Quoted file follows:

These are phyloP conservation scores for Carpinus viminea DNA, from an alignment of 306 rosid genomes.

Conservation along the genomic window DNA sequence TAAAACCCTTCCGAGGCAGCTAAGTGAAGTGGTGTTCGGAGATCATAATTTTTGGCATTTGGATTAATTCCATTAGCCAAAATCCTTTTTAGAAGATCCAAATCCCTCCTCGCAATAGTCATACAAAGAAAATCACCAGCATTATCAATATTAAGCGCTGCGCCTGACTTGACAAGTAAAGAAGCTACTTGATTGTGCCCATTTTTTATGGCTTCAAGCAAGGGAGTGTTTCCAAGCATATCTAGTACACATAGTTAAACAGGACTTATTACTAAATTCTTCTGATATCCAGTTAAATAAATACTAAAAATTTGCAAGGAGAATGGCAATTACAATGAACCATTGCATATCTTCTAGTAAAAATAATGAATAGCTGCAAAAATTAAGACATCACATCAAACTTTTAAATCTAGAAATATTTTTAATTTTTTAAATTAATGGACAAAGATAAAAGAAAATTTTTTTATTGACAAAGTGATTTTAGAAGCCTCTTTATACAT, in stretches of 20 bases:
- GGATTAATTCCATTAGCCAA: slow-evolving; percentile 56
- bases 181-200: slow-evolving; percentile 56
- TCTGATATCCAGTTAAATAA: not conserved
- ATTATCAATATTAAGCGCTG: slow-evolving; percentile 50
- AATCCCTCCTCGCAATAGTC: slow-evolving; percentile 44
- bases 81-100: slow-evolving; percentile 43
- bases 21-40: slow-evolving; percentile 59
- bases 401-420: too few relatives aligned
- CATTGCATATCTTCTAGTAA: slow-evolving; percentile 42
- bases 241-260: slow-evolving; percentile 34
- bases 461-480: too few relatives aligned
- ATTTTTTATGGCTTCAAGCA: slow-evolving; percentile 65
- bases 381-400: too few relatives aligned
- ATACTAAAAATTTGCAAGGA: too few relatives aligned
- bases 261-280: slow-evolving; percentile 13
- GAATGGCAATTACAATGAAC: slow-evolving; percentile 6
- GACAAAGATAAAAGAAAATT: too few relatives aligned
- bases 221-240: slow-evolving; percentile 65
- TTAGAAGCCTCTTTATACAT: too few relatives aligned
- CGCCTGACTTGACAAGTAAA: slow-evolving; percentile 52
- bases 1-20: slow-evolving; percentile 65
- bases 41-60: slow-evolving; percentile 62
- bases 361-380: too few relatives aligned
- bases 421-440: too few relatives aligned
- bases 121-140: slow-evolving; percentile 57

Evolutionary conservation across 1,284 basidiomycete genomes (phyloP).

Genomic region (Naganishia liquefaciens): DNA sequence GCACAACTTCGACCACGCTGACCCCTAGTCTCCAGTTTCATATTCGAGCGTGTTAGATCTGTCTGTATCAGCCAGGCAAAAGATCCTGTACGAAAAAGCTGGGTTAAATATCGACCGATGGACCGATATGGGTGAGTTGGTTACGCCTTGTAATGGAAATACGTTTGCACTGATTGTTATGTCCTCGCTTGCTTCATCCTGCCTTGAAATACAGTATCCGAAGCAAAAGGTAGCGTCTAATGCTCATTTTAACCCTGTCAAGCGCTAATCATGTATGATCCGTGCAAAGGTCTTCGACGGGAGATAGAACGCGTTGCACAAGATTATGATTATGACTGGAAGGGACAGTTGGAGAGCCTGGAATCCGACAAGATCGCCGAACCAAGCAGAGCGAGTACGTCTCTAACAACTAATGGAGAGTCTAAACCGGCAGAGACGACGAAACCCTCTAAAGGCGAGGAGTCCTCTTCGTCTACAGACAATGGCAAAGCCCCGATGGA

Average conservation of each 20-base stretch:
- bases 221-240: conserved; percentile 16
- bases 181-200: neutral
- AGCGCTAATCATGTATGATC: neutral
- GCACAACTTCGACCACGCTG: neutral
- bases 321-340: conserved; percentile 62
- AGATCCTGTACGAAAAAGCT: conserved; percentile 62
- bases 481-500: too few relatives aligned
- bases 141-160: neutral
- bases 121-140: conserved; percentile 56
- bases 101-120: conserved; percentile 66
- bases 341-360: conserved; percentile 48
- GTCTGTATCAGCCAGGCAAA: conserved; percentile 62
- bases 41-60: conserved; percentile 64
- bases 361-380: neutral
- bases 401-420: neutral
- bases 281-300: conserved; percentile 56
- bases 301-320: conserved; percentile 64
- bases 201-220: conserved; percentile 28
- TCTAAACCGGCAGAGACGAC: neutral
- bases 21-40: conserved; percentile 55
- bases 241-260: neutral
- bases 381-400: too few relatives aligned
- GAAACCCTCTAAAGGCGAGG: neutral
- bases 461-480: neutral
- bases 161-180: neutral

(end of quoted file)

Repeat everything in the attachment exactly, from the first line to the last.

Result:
These are phyloP conservation scores for Carpinus viminea DNA, from an alignment of 306 rosid genomes.

Conservation along the genomic window DNA sequence TAAAACCCTTCCGAGGCAGCTAAGTGAAGTGGTGTTCGGAGATCATAATTTTTGGCATTTGGATTAATTCCATTAGCCAAAATCCTTTTTAGAAGATCCAAATCCCTCCTCGCAATAGTCATACAAAGAAAATCACCAGCATTATCAATATTAAGCGCTGCGCCTGACTTGACAAGTAAAGAAGCTACTTGATTGTGCCCATTTTTTATGGCTTCAAGCAAGGGAGTGTTTCCAAGCATATCTAGTACACATAGTTAAACAGGACTTATTACTAAATTCTTCTGATATCCAGTTAAATAAATACTAAAAATTTGCAAGGAGAATGGCAATTACAATGAACCATTGCATATCTTCTAGTAAAAATAATGAATAGCTGCAAAAATTAAGACATCACATCAAACTTTTAAATCTAGAAATATTTTTAATTTTTTAAATTAATGGACAAAGATAAAAGAAAATTTTTTTATTGACAAAGTGATTTTAGAAGCCTCTTTATACAT, in stretches of 20 bases:
- GGATTAATTCCATTAGCCAA: slow-evolving; percentile 56
- bases 181-200: slow-evolving; percentile 56
- TCTGATATCCAGTTAAATAA: not conserved
- ATTATCAATATTAAGCGCTG: slow-evolving; percentile 50
- AATCCCTCCTCGCAATAGTC: slow-evolving; percentile 44
- bases 81-100: slow-evolving; percentile 43
- bases 21-40: slow-evolving; percentile 59
- bases 401-420: too few relatives aligned
- CATTGCATATCTTCTAGTAA: slow-evolving; percentile 42
- bases 241-260: slow-evolving; percentile 34
- bases 461-480: too few relatives aligned
- ATTTTTTATGGCTTCAAGCA: slow-evolving; percentile 65
- bases 381-400: too few relatives aligned
- ATACTAAAAATTTGCAAGGA: too few relatives aligned
- bases 261-280: slow-evolving; percentile 13
- GAATGGCAATTACAATGAAC: slow-evolving; percentile 6
- GACAAAGATAAAAGAAAATT: too few relatives aligned
- bases 221-240: slow-evolving; percentile 65
- TTAGAAGCCTCTTTATACAT: too few relatives aligned
- CGCCTGACTTGACAAGTAAA: slow-evolving; percentile 52
- bases 1-20: slow-evolving; percentile 65
- bases 41-60: slow-evolving; percentile 62
- bases 361-380: too few relatives aligned
- bases 421-440: too few relatives aligned
- bases 121-140: slow-evolving; percentile 57

Evolutionary conservation across 1,284 basidiomycete genomes (phyloP).

Genomic region (Naganishia liquefaciens): DNA sequence GCACAACTTCGACCACGCTGACCCCTAGTCTCCAGTTTCATATTCGAGCGTGTTAGATCTGTCTGTATCAGCCAGGCAAAAGATCCTGTACGAAAAAGCTGGGTTAAATATCGACCGATGGACCGATATGGGTGAGTTGGTTACGCCTTGTAATGGAAATACGTTTGCACTGATTGTTATGTCCTCGCTTGCTTCATCCTGCCTTGAAATACAGTATCCGAAGCAAAAGGTAGCGTCTAATGCTCATTTTAACCCTGTCAAGCGCTAATCATGTATGATCCGTGCAAAGGTCTTCGACGGGAGATAGAACGCGTTGCACAAGATTATGATTATGACTGGAAGGGACAGTTGGAGAGCCTGGAATCCGACAAGATCGCCGAACCAAGCAGAGCGAGTACGTCTCTAACAACTAATGGAGAGTCTAAACCGGCAGAGACGACGAAACCCTCTAAAGGCGAGGAGTCCTCTTCGTCTACAGACAATGGCAAAGCCCCGATGGA

Average conservation of each 20-base stretch:
- bases 221-240: conserved; percentile 16
- bases 181-200: neutral
- AGCGCTAATCATGTATGATC: neutral
- GCACAACTTCGACCACGCTG: neutral
- bases 321-340: conserved; percentile 62
- AGATCCTGTACGAAAAAGCT: conserved; percentile 62
- bases 481-500: too few relatives aligned
- bases 141-160: neutral
- bases 121-140: conserved; percentile 56
- bases 101-120: conserved; percentile 66
- bases 341-360: conserved; percentile 48
- GTCTGTATCAGCCAGGCAAA: conserved; percentile 62
- bases 41-60: conserved; percentile 64
- bases 361-380: neutral
- bases 401-420: neutral
- bases 281-300: conserved; percentile 56
- bases 301-320: conserved; percentile 64
- bases 201-220: conserved; percentile 28
- TCTAAACCGGCAGAGACGAC: neutral
- bases 21-40: conserved; percentile 55
- bases 241-260: neutral
- bases 381-400: too few relatives aligned
- GAAACCCTCTAAAGGCGAGG: neutral
- bases 461-480: neutral
- bases 161-180: neutral